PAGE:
Fage and Oliver Prize

Fage and Oliver Prize

The winner of the 2018 Fage and Oliver Prize is Francis B Nyamnjoh, for

#RhodesMustFall: Nibbling at Resilient Colonialism in South Africa (Bamenda: Langaa RPCIG, 2016)



Professor Nyamnjoh attended the 2018 ASAUK conference at the University of Birmingham. He offered the following thoughts on his award:

“Let me start by thanking the organisers of ASAUK 2018 – Dr Insa Nolte and her team at the University of Birmingham, as well as the members of the committee for the Fage & Oliver Prize for 2018. I felt truly honoured and inspired by the Fage & Oliver Prize for my 2016 monograph, #RhodesMustFall: Nibbling at Resilient Colonialism in South Africa. I accepted the award in recognition of the pioneering emphasis by John Donnelly Fage and Roland Oliver on rich ethnographic accounts of a dynamic Africa in conversation with a nimble-footed world of unequal encounters. In light of the challenges highlighted by the RhodesMustFall student movement at UCT, across South Africa, and in Oxford and beyond, I see the award as an emphatic encouragement for me to continue to research and encourage research on the challenges and need to bring into productive conversations of different traditions of knowing and knowledge production in our quest to understand Africa and Africans in their nuanced complexities. In this regard, the need to invest in critical intergenerational conversations on the meaning of Africa in historical perspective that is sensitive to the multiple sensibilities of being and becoming African, cannot be overstated. Doing justice to such a weighty imperative requires an alertness to the normalcy of the humility of incompleteness and the universality of mobility.

Lastly, I see the award as a recognition for the study of interconnections. Among many an ordinary African in many a community in rural and urban Africa, the belief in interconnections and in inclusivity is deep and strong. Individuals are actively encouraged to stay connected in and with their humanity, whatever their personal achievements, and whatever the challenges or predicaments confronting them. African students and scholars interested in rethinking African social sciences and humanities could maximise and capitalise upon the currency of conviviality in popular African ideas of reality and social action. Conviviality invites us to celebrate and preserve incompleteness and mitigate delusions of grandeur that come with ambitions and claims of perfection. As I have argued in #RhodesMustFall, nothing short of convivial scholarship would do justice to the legitimate quest for a reconfiguration of African universities and disciplines of knowledge championed by the student movements of 2015.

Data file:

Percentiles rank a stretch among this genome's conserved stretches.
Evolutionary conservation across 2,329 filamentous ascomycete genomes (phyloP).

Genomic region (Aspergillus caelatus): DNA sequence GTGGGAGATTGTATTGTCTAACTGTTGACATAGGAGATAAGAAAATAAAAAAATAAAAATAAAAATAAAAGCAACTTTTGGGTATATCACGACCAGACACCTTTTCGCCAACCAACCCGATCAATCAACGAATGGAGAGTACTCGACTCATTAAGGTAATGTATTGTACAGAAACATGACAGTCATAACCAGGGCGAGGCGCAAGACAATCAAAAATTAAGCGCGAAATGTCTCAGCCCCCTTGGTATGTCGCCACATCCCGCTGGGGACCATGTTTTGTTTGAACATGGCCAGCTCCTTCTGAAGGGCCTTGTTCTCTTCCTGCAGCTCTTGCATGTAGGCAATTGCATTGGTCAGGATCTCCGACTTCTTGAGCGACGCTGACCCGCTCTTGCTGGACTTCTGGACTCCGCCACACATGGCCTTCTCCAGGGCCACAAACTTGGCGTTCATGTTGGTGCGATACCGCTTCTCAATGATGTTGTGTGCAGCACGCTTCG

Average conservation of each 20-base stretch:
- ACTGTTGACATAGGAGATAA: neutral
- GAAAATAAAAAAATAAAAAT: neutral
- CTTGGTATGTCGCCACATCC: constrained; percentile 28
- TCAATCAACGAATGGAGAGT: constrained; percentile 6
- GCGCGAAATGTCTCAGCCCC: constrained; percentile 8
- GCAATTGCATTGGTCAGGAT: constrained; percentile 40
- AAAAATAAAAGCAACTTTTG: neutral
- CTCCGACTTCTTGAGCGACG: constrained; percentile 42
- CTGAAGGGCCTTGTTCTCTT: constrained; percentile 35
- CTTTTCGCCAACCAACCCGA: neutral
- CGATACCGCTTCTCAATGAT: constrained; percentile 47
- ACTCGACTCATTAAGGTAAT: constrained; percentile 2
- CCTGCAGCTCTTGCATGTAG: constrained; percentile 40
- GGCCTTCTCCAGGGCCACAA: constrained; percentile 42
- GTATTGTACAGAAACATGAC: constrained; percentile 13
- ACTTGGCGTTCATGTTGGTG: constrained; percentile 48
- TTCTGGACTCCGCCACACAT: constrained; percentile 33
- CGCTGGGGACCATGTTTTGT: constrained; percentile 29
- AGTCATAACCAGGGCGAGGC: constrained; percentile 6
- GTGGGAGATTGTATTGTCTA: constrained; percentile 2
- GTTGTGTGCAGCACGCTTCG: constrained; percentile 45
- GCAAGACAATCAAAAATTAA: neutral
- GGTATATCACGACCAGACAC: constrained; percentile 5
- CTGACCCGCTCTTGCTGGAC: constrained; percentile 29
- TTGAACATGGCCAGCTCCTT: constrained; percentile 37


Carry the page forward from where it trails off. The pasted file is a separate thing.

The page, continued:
A truly convivial scholarship doesn’t seek, the way Cecil Rhodes and Paul Kruger did, to define and confine Africans into particular territories or geographies, racial and ethnic categories, classes, genders, generations, religions or whatever other identity marker is in vogue. Convivial scholarship confronts and humbles the challenge of over-prescription, over-standardisation and over-prediction. It is critical and evidence-based, just as it is critical of the sources of evidence. It is a scholarship that sees the local in the global and the global in the local. It brings them into informed conversations, conscious of the hierarchies and power relations at play at both the micro and macro levels of being and becoming. Convivial scholarship challenges us – however grounded we may be in our disciplines and their logics of practice – to cultivate the disposition to be present everywhere at the same time. It’s a scholarship that cautions disciplines, their borders and gatekeepers to open up and embrace differences. With convivial scholarship, there are no final answers. Only permanent questions and ever exciting new angles of questioning.

I dedicate this award to the all the students of the #RhodesMustFall Movement, whose words and actions provided much ethnographic food for thought.”

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